The Gold Bar Integrity programme (GBI) aims to digitally monitor gold moving through the global supply chain by confirming provenance and providing transparency over the chain of custody.

GBI Project And Scope

The Gold Bar Integrity project has two parts: the Security Feature and GBI Database, which will work together to ensure a robust digital ecosystem.

The Security Feature is a physical feature that will establish the identity and verify the authenticity of a gold bar, akin to a bar passport, which will link to the GBI Database. The market standards for the Security Feature were launched in 2020 by LBMA, and the associated application process opened in 2021. LBMA has been supported by the working group, a panel of technical experts, who review the Security Feature applications and determine if they meet the standards.

The Gold Bar Integrity Database – a transparent ledger of gold bars – will give consumers, investors, and traders greater confidence in gold as an asset class and advance standards for the common good of the global industry.

The GBI Pilot

The GBI Pilot, jointly launched by LBMA and World Gold Council (WGC) in March 2022 and concluded in July 2022, provided international market participants with the opportunity to help define the scope of the database, identify priorities, and gain a better understand how interoperability may work. They worked with two service providers, Axedras and Peer Ledger.

Over 30 participants took part in the pilot across 13 locations including UK, Europe, USA, Canada, Australia, and South Africa – and saw 16 test cases complete. Now that the pilot has ended, we can share some initial findings and information on next steps.

Key Observations
Throughout the course of three different simulation flights run by the two service providers, the participating companies (mines, refiners, carriers, vaults/banks) across the globe interacted with each other and jointly simulated upstream- and downstream-related processes on the blockchain-based solutions.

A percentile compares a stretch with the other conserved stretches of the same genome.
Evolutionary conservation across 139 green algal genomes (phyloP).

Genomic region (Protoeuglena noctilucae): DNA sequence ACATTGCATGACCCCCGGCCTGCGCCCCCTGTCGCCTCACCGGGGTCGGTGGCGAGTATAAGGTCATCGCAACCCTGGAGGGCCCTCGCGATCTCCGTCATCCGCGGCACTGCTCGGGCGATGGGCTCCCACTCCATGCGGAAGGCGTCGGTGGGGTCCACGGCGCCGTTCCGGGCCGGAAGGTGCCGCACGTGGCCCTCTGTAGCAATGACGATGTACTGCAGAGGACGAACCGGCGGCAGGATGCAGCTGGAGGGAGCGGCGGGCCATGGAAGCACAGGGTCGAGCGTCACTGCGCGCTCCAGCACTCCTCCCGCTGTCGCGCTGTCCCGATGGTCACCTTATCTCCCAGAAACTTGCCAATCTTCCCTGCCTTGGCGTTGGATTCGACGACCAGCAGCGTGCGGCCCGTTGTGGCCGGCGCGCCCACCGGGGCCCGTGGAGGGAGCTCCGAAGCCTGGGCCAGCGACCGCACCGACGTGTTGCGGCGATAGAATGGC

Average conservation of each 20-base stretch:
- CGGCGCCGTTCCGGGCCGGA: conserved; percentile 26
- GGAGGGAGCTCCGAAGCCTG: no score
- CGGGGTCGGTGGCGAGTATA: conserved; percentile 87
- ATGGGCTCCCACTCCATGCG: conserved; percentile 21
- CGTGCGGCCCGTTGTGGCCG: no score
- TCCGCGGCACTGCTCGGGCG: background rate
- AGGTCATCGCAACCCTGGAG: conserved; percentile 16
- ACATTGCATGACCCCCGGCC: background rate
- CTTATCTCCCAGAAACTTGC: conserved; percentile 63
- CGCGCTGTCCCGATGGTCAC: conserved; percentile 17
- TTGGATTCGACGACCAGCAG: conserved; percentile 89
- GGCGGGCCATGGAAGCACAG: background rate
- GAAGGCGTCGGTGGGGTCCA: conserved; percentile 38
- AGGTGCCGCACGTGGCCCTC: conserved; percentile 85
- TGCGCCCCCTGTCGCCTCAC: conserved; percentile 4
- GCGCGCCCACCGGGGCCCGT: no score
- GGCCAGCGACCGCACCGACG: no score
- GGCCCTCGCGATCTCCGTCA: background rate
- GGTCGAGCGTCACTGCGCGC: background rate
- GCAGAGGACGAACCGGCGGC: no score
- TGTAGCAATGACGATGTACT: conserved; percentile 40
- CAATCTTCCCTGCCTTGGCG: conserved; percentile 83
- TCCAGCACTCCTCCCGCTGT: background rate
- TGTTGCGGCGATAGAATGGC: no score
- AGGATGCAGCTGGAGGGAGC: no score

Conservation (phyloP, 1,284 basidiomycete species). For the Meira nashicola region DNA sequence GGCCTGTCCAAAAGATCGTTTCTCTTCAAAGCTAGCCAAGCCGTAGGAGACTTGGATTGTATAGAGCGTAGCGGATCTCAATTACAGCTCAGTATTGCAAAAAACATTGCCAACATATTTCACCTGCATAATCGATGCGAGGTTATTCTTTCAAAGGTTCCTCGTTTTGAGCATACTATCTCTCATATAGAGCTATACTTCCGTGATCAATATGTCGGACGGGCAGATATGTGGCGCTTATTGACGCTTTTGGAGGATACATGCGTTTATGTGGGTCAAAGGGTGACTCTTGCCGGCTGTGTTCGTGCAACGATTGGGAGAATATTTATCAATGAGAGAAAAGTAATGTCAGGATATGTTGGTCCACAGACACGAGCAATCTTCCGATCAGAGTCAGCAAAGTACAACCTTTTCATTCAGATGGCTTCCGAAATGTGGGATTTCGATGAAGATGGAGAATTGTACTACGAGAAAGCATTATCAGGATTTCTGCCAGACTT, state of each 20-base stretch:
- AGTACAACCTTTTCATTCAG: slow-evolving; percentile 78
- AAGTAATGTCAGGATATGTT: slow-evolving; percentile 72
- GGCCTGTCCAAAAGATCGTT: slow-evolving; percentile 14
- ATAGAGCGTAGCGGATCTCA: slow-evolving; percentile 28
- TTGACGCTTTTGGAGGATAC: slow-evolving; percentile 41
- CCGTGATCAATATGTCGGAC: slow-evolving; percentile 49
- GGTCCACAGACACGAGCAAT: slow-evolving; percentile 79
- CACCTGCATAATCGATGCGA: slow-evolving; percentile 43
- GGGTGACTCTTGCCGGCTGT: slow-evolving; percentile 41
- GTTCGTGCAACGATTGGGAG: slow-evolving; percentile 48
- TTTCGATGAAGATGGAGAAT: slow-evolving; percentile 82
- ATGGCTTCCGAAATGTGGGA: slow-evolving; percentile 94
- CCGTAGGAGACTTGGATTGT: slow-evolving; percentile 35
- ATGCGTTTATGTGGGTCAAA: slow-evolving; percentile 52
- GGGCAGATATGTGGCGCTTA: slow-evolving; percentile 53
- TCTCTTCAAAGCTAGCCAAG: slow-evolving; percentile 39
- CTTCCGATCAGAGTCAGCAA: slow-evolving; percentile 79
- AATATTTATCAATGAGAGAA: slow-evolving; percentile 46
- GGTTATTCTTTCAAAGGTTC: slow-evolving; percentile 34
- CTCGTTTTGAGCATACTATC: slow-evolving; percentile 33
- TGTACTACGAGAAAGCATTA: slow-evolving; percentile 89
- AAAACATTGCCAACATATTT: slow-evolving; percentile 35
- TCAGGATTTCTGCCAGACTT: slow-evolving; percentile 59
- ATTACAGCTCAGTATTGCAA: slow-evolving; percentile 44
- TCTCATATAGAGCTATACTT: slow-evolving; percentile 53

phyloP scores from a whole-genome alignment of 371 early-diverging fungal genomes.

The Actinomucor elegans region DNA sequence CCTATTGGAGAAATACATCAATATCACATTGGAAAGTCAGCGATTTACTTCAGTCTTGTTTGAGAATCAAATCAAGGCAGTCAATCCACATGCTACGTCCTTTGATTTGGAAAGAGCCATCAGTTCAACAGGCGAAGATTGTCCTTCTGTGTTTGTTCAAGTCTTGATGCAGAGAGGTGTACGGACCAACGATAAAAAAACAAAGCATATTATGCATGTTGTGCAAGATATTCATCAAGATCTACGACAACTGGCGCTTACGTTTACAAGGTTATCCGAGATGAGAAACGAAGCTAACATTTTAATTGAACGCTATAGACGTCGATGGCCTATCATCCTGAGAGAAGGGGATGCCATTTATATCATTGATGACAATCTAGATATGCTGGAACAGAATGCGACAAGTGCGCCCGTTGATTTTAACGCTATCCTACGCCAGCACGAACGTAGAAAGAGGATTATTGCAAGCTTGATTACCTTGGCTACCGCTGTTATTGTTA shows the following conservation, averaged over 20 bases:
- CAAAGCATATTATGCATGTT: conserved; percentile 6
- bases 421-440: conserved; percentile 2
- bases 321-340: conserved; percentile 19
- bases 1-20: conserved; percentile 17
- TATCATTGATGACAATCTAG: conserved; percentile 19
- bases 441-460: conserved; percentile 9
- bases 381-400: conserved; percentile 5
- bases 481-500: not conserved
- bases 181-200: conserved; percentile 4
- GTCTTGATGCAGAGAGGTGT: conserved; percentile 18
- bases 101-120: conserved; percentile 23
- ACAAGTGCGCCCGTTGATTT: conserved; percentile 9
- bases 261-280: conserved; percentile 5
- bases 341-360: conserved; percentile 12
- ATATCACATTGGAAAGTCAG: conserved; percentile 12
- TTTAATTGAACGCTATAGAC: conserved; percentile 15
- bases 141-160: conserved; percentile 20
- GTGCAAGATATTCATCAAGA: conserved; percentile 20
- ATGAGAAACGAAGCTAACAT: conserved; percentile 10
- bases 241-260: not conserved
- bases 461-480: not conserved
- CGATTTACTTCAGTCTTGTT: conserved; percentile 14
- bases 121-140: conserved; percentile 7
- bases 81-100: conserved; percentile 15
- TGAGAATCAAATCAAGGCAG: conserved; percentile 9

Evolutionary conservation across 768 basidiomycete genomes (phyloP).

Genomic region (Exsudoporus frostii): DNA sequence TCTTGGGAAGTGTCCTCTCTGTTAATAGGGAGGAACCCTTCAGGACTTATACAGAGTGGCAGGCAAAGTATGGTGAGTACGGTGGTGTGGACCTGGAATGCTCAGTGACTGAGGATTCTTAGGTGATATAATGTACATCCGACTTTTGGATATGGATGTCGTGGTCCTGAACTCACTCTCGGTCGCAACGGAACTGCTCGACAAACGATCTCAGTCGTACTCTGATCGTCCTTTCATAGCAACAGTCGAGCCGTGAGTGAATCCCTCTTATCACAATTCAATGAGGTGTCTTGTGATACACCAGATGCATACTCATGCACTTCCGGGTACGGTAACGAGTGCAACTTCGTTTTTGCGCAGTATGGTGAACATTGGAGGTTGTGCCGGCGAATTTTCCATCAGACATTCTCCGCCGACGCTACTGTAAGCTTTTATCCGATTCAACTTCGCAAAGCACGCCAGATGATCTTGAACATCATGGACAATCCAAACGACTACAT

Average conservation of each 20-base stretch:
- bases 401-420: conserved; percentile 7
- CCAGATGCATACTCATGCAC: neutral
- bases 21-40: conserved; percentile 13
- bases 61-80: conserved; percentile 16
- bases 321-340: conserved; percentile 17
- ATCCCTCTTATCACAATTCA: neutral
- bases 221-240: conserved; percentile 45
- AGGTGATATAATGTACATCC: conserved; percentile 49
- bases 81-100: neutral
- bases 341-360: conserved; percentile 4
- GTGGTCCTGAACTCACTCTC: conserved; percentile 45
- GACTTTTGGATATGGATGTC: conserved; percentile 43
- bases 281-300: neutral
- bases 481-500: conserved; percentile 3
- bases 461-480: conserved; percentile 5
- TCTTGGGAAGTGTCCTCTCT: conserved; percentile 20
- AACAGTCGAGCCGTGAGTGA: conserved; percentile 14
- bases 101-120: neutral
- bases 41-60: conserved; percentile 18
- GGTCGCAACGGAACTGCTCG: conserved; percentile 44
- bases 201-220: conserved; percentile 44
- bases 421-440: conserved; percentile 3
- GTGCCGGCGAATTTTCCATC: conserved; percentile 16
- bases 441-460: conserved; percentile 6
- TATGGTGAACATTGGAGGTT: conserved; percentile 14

These simulations showcased how both platforms digitalised the gold value chain, including registering and exchanging data among parties in an efficient and secure manner. It illustrated the integration of provenance data from the source of origin and traceability of chain of custody per refined product. The handling of edge cases was also tested, such as duplicate detection or exit / re-entry of refined products – and bulk uploading of material and bars for all actors.

Next Steps

The pilot has been extremely useful in helping to understand the technology and its uses for the precious metals supply chain. It highlighted how the industry can collaborate on a shared solution to address a shared problem – confirming provenance and providing chain of custody transparency.

Despite the conclusion of the first pilot phase, some participants are still keenly running scenarios between themselves to test ‘real world’ scenarios while the vendors have the networks still available.

It’s become even clearer that a further governance and industry consultation is required for developing an industry standard taxonomy, dispute resolution process, and developing best practice for the reintroduction of material from outside the country of origin.

The pilot has also revealed longer term opportunities, which include the market expansion of the platform to include other gold products including secondary markets, other precious metals, ESG reporting, KYC requirements, and the due diligence surrounding the onboarding of customers.